An augmented city is recycling-based and asks for a paradigm shift for metamorphosis cities that not only re-duce, re-use, re-cycle their tangible and intangible resources, but design a new circular metabolism, by including the ‘planned recycling' between the components of the project

Thus it is resilient, that means accepting the task for adaptive, circular and self-sufficient cities for winning the climate change challenge, producing and distributing effectively the 'dividend resilience' (Rodin, 2014): not only new bargaining chip in the economy of the transition to decarbonised development, but also an instrument of urban ecological equalization.

The eight keyword is fluidity because asks to rethink porosity and fluidity as projective paradigms for urban regeneration projects that derive by water their charge of identity, producing new spatial configurations from renewing interface port-city not as place-threshold but as a producer of powerful urban identity.

In the metropolitan scenario, the reticularity defines the process from a traditional ecosystem and obsolete gravitational model to a new and more effective and augmented hyper-metropolitan model, based on super-organism and archipelagos.

Last but not least, an augmented city is strategic, regarding the need of a multi-domain approach and a time-oriented action in the age of Capitalism 4.0, less consumer and more producer, able to activate several cycle to reactivate districts, cities and lands. A new strategic approach, less financial and more cooperative, more metabolic and less occasional, asks for a new time-oriented urban regeneration. To meet these new challenges I have developed a protocol for urban regeneration, which I called Cityforming© (Carta, 2015), based on a system of incremental colonizing tactics, open source consolidations and development projects, preferring an approach by strategic masterprogram rather than a rational-comprehensive masterplan.

Based on the previous ten keywords, an Augmented City must be a disruptive – and reconstructive – innovation in city planning, urban management and everyday life. Of course not just a new definition, but it needs a paradigm shift, finding numerous existing empirical evidence, traces of practices or real experiments. But above all is needs the continued testing of spatial, social, cultural and economic consequences of urban planning and design enabling the collective intelligence of its inhabitants. He needs to feed a new urban agenda and enter the more sensitive practices, it needs to move into the legislation and require a corpus of technical support. Therefore it requires to take the challenge of the city project.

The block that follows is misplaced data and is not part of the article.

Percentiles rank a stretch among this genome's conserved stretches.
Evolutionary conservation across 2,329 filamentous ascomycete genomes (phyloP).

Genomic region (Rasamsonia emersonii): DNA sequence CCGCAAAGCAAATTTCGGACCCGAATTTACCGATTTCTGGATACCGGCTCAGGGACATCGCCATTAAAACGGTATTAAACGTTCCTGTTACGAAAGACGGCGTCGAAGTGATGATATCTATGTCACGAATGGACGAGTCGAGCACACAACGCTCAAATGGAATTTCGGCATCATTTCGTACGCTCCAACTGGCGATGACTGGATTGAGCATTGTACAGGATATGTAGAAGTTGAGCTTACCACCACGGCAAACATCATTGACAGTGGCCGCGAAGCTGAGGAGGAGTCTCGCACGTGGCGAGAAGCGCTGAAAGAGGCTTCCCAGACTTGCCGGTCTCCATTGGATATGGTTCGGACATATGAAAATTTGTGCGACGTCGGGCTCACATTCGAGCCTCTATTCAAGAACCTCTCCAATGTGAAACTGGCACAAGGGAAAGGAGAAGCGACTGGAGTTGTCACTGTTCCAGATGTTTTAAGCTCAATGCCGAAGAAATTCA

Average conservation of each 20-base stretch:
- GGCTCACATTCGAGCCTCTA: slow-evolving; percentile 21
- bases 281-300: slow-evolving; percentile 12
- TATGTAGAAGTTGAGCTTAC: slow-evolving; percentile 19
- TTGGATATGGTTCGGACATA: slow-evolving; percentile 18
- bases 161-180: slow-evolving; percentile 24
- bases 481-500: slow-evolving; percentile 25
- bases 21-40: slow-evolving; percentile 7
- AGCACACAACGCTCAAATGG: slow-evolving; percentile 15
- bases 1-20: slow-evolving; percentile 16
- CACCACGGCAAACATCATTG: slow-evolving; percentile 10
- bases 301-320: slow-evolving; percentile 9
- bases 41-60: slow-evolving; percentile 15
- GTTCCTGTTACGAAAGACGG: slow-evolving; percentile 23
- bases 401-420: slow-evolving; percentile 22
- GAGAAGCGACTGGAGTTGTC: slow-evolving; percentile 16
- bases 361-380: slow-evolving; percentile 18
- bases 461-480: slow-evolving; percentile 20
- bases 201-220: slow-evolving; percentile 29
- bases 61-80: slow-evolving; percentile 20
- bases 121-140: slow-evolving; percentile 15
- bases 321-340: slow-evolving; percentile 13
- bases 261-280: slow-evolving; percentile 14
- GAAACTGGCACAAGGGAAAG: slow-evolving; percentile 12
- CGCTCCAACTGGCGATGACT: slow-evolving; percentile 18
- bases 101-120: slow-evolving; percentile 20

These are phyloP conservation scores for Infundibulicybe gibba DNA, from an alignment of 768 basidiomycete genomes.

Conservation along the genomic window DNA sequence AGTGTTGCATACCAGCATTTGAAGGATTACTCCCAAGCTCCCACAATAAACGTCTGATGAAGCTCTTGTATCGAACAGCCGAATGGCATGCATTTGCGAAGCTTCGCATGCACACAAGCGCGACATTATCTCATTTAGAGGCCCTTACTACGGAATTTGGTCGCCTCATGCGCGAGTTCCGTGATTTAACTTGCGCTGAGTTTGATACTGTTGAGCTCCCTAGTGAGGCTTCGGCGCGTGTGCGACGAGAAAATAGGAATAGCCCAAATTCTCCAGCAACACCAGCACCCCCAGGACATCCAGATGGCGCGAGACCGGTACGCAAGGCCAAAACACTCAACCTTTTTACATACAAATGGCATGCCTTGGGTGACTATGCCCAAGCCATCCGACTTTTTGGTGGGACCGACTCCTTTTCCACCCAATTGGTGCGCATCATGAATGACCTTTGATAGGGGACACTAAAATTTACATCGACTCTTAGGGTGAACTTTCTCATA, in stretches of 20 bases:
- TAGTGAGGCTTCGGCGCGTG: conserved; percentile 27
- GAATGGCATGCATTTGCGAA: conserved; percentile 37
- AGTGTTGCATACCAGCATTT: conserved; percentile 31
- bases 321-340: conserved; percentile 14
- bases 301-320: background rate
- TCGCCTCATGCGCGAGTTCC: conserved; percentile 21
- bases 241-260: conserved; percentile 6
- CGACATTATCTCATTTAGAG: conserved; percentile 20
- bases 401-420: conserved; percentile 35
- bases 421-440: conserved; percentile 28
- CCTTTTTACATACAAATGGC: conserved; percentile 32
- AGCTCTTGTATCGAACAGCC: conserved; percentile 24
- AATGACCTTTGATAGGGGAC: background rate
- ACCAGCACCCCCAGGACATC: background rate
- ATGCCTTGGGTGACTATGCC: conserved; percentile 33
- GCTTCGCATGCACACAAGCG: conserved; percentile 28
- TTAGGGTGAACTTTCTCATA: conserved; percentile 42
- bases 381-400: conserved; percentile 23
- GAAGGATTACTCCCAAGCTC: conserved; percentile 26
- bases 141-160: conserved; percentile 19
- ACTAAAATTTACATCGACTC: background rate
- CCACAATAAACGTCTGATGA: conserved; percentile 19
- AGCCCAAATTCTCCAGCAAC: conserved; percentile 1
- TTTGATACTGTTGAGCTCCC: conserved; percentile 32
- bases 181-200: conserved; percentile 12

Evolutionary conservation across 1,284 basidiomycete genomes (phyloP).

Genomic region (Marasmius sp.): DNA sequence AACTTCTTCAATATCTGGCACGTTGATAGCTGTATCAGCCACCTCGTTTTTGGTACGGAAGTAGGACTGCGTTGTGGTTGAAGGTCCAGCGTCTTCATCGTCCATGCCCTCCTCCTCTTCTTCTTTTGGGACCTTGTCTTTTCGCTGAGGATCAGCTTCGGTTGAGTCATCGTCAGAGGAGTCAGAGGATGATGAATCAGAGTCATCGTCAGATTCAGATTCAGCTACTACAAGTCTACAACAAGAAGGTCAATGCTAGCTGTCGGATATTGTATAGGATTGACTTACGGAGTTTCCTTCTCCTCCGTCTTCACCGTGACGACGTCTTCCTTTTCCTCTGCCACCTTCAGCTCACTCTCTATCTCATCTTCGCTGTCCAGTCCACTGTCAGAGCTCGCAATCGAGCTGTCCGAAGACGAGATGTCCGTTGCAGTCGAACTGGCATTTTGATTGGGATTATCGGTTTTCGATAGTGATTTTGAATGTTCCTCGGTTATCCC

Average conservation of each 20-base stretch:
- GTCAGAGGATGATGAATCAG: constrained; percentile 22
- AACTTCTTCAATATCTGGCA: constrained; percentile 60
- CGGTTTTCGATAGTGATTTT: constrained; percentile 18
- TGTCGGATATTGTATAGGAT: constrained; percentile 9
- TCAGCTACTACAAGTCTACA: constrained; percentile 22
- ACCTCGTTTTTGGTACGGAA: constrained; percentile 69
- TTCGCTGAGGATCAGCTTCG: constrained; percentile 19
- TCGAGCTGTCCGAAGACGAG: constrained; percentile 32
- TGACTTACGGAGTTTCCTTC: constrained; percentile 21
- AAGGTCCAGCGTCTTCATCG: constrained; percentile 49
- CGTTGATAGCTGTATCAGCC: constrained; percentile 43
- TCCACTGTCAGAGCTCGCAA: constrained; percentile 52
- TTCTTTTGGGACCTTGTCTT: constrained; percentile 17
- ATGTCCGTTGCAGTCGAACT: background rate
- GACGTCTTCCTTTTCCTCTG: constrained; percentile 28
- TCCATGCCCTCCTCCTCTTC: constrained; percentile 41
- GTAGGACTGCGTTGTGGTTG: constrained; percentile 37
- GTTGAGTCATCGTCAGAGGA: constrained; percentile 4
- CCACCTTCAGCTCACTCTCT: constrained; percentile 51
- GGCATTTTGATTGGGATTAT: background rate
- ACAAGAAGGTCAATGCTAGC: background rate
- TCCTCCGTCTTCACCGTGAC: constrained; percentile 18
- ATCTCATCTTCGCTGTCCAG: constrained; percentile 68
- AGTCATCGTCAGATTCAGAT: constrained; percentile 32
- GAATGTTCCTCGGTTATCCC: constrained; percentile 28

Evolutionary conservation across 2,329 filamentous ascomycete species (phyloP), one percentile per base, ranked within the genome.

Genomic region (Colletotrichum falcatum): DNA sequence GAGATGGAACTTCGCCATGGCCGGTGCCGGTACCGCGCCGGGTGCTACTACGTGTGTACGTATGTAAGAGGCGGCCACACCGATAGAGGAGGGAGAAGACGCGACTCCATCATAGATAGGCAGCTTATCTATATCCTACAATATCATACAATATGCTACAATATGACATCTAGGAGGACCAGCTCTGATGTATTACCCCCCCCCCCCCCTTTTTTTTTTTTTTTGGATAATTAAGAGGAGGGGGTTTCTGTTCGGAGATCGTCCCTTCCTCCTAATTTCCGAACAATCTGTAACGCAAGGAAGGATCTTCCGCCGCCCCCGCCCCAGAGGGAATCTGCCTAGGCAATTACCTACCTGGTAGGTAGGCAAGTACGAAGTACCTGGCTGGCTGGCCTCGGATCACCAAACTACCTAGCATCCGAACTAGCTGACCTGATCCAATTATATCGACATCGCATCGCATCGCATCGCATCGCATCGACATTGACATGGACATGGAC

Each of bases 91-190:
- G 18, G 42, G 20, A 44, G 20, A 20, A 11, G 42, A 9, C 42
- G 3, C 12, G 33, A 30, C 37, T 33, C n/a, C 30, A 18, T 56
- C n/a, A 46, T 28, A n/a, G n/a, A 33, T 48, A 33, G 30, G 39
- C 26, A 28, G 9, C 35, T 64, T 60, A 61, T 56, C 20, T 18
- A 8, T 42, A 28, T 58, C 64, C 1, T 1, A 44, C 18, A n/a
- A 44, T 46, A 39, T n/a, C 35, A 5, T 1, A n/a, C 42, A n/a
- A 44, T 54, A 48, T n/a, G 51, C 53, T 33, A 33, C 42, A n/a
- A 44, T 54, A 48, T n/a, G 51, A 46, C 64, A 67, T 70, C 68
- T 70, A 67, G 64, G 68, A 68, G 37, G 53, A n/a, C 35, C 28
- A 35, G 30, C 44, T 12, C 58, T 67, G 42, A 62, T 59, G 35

Campbell, K. (2011), Massive Small. The Operating Programme for Smart Urbanism, Urban Exchange, London.
Carta, M. (2014a), Reimagining Urbanism. Città creative, intelligenti ed ecologiche per i tempi che cambiano, ListLab, Barcelona-Trento.
Carta, M. (2014b), "Smart Planning and Intelligent Cities: A New Cambrian Explosion". In Riva Sanseverino E., Riva Sanseverino R., Vaccaro V., Zizzo G. (eds.) Smart Rules for Smart Cities. Managing Efficient Cities in Euro-Mediterranean Countries, Springer.
Carta, M. (2015), “Iper-strategie del riciclo: Cityforming© Protocol”, in Carta, M. e Lino, B. (a cura di), Urban Hyper-Metabolism, Aracne, Roma.
Ellen MacArthur Foundation (2012), Towards the Circular Economy: Economic and business rationale for an accelerated transition, EMF.
European Climate Foundation (2010) Roadmap 2050. A practical guide to a prosperous, low-carbon Europe, ECF, Den Haag.
Greenfield, A. (2013), Against the smart city, Do Projects, New York.
Johnson, S. (2010), Where Good Ideas Come From: The Natural History of Innovation, Riverhead Books, New York.
Micelli, S. (2011), Futuro artigiano, Marsilio, Venezia.
Owen, D. (2009), Green Metropolis, Why Living Smaller, Living Closer, and Driving Less Are the Keys to Sustainability, Riverhead Books, New York.
Rodin, J. (2014), The Resilience Dividend: Being Strong in a World Where Things Go Wrong, PublicAffairs, New York.
Townsend A.M. (2013), Smart Cities: Big Data, Civic Hackers, and the Quest for a New Utopia, W.W. Norton and Company.